For a country that only gained its independence in 1988 in a region known for political volatility and enormous human development problems, Namibia is almost a curiosity. In a sense, its per capita income shouldn't be as high as it is. Market: Africa Mid-East does not track Namibia's statistics on page 5 because the country is small both in land area and population. If we did per capita income at us$6,834 would list above Lebanon and below Algeria.
The impact Namibia does have is as a model for other sub-Saharan countries.
The economy is relatively stable. The decade average annual increase in GDP is 3.5 percent-using International Monetary Fund (IMF) statistics-clearly under the rule-of-thumb measure of 6 percent to actually make a change in people's lives. But it it is consistent, and the IMF predicts 2006 growth at 3.8 percent.
Namibia does, in fact, have staggering problems: Infrastructure is marginal, HIV/AIDS is out-of-control, reforms are slow in developing, and income disparities and land ownership nearly at a social flash point.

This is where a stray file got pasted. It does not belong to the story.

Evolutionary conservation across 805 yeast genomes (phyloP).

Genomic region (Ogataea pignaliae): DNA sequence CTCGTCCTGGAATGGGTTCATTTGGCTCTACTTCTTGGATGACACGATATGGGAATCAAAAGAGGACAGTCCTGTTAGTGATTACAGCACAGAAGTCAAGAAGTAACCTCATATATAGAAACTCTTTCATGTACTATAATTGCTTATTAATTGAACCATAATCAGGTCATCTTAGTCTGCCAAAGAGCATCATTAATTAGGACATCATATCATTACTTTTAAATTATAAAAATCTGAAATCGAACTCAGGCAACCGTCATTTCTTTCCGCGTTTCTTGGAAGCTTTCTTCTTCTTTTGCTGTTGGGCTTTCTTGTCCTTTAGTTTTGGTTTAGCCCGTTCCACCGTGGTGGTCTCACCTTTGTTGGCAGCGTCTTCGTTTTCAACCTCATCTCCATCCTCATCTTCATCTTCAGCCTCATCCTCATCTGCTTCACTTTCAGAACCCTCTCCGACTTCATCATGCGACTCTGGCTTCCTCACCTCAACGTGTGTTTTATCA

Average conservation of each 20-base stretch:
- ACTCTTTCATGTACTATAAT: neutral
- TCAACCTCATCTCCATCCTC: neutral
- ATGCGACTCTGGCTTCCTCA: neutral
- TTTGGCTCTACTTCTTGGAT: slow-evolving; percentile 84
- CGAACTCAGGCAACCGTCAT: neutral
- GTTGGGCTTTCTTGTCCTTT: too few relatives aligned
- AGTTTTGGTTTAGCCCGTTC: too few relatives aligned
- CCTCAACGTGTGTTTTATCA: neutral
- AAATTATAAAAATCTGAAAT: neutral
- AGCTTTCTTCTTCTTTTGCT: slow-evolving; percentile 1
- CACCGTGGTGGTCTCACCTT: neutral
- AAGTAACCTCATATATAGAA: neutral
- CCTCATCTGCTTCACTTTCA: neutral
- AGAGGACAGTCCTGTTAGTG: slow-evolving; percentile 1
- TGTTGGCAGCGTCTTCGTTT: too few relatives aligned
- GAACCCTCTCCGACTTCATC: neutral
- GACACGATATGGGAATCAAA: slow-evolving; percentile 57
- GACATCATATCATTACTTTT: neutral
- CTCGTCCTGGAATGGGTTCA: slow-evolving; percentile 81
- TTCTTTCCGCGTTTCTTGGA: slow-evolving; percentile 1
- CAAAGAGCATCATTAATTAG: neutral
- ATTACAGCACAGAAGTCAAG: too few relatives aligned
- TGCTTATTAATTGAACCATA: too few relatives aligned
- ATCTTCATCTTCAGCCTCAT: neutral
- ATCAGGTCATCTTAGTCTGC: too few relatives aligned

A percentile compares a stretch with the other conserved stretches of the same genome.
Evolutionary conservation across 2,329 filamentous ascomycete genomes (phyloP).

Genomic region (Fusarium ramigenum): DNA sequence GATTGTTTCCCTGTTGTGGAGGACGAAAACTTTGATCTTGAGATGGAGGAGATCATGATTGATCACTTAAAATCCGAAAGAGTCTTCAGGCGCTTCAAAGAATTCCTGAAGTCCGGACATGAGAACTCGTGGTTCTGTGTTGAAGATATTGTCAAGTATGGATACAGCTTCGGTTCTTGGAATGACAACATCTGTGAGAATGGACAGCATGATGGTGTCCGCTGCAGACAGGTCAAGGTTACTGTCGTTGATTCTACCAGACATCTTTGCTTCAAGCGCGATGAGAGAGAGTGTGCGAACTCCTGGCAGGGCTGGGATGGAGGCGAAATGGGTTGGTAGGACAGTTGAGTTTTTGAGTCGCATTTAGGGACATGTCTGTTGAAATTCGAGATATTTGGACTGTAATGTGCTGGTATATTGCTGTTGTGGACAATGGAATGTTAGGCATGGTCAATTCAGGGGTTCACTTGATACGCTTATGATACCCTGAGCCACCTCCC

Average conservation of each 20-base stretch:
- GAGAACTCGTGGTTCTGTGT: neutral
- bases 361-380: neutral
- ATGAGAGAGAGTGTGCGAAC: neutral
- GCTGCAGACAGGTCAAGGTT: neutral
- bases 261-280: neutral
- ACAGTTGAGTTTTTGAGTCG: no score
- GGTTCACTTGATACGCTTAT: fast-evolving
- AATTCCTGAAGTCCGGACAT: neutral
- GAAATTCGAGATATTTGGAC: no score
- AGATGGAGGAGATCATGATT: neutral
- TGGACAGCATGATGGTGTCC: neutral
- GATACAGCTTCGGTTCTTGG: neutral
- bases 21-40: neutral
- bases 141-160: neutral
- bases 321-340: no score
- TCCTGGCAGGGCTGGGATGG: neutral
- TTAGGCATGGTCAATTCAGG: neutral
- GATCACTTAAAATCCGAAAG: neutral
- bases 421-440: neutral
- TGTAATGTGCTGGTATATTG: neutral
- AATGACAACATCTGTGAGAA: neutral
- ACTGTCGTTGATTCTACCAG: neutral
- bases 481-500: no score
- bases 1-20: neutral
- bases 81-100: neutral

Some indications of progress, in spite of all of this, have emerged.
On January 27, 2006, the Namibia Economist (Windhoek) reported new retail tenants at the 430,000 square foot Maerua Mall, actually calling it "one of the biggest and most exciting shopping malls in Windhoek." The "boosterism" evident in the language itself is worthy of any chamber of commerce newsletter in a developed economy.
On January 24, 2006, the government owned newspaper New Era (Windhoek) ran a story about the success of a savings account program for low-income consumers called EasySave. The program is directed at the "unbanked" consumer who was previously required to show a pay stub before being allowed to open a savings account.
Other press reports say that major rail and road infrastructure projects are underway. These are critcal factors in enhancing consumer market development in Nambia, particularly in the food sector, since farmers will gain greater access to population centers. Consumers will benefit with a larger choice of food items at lower prices.